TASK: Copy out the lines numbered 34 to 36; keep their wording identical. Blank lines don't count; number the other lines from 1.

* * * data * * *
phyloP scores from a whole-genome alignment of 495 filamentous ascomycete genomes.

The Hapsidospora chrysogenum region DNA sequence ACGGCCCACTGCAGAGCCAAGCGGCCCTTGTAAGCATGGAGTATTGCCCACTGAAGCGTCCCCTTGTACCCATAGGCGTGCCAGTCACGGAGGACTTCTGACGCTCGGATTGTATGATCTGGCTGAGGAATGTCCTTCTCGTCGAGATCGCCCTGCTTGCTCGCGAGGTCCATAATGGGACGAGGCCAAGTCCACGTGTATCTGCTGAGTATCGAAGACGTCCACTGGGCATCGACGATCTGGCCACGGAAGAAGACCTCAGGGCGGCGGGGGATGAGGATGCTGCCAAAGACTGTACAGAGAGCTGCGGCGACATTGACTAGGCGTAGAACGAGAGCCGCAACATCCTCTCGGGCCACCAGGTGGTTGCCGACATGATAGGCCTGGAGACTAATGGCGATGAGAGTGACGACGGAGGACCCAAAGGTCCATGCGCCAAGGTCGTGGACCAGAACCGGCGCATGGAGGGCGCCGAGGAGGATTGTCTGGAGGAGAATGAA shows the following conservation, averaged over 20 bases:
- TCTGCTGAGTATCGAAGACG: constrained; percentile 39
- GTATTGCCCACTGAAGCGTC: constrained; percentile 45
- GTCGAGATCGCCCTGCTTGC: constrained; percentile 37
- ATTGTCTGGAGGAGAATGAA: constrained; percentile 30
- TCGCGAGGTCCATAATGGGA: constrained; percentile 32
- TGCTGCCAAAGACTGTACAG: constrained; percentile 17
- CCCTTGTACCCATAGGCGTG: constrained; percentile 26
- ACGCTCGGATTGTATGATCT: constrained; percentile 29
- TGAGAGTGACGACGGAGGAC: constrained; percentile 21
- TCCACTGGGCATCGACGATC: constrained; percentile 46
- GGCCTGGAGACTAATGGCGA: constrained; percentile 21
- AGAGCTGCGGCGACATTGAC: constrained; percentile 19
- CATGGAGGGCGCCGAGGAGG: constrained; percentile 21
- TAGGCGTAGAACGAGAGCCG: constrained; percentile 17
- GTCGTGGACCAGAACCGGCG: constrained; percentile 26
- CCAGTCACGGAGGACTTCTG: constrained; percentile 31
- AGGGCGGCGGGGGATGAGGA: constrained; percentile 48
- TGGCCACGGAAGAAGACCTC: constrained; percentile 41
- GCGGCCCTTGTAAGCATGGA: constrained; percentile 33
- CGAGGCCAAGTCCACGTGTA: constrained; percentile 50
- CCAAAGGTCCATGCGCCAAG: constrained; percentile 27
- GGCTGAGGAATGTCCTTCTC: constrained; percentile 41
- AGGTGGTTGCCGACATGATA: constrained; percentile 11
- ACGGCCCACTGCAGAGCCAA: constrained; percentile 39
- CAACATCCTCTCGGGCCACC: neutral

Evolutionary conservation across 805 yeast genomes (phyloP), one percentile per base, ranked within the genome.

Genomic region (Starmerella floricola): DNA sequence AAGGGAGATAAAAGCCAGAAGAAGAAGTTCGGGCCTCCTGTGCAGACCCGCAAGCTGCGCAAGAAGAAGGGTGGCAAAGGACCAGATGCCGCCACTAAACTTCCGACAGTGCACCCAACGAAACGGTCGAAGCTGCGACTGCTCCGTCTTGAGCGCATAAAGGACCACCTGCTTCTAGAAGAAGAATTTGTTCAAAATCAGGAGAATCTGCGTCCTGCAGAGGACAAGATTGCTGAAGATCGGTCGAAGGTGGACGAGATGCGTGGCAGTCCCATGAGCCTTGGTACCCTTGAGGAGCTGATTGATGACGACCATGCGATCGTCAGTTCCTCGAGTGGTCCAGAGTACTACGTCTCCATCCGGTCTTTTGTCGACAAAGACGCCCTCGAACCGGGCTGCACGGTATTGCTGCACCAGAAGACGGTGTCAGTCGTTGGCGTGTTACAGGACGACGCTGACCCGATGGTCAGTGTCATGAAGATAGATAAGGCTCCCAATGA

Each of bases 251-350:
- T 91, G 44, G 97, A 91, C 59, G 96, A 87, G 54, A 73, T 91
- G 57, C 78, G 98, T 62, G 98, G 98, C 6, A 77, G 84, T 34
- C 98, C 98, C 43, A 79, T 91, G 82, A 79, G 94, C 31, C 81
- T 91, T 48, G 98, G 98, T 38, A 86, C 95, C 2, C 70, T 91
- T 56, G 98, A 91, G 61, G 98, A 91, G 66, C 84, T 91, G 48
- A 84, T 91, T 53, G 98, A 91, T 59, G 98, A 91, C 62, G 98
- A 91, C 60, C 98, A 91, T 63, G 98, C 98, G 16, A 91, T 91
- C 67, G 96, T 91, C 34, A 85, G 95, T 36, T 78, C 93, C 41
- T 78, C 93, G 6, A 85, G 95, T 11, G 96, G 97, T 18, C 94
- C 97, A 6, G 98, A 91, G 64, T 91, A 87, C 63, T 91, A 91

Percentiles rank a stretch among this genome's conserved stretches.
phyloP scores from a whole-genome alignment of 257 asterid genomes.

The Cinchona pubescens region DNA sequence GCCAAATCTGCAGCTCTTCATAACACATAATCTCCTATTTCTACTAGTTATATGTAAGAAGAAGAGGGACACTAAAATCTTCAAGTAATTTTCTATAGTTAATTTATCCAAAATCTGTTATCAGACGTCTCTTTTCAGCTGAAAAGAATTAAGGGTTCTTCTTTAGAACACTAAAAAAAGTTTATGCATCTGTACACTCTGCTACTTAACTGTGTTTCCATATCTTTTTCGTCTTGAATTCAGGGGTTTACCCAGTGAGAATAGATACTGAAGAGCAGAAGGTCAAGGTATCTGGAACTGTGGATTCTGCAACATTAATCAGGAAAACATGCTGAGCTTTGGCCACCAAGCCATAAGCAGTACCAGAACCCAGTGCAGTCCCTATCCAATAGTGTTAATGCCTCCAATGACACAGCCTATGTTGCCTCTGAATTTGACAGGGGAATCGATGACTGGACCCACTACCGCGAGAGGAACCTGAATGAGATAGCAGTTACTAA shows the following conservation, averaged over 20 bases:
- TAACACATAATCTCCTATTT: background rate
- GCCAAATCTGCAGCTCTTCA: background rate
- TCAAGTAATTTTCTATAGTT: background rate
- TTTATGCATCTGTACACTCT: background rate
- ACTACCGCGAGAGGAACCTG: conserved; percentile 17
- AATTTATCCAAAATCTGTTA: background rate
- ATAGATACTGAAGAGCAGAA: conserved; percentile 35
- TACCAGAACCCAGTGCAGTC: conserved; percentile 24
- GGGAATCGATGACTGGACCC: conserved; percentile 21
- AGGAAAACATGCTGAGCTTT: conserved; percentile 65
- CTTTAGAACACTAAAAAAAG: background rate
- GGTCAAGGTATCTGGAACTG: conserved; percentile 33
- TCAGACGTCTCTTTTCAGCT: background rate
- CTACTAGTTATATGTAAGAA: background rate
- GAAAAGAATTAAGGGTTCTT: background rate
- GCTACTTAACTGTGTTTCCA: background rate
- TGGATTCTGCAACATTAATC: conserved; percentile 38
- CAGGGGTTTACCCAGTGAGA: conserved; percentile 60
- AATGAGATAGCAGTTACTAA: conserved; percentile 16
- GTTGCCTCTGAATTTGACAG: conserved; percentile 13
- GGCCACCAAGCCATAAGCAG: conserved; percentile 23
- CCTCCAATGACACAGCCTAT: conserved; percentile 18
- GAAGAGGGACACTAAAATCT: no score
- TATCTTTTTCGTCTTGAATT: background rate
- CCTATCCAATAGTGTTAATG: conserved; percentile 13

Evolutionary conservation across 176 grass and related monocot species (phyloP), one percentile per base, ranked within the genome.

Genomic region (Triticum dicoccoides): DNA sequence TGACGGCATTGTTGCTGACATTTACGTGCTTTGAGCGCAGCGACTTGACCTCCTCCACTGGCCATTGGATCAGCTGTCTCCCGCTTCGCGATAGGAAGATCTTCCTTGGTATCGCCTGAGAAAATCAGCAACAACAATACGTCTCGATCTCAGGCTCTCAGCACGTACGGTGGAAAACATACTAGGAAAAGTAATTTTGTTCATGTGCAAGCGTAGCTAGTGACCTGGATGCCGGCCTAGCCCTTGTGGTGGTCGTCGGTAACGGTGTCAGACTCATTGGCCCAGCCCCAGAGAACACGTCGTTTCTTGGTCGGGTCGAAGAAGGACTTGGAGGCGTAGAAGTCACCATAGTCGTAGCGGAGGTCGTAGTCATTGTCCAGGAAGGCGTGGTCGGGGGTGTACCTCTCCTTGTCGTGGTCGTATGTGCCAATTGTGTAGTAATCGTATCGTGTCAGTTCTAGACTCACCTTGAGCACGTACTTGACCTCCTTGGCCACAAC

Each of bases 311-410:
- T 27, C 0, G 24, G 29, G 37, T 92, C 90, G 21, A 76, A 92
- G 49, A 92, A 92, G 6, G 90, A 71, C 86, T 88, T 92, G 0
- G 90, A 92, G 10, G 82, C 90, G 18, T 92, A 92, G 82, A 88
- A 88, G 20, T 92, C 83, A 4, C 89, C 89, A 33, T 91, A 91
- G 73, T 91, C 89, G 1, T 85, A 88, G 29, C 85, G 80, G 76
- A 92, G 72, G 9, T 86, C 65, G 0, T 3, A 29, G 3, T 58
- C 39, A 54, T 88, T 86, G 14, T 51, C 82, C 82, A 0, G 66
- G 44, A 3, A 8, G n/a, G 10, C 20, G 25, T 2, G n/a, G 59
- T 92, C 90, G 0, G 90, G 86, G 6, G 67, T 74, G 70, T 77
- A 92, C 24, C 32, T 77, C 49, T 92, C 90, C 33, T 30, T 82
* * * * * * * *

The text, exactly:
- T 91, T 48, G 98, G 98, T 38, A 86, C 95, C 2, C 70, T 91
- T 56, G 98, A 91, G 61, G 98, A 91, G 66, C 84, T 91, G 48
- A 84, T 91, T 53, G 98, A 91, T 59, G 98, A 91, C 62, G 98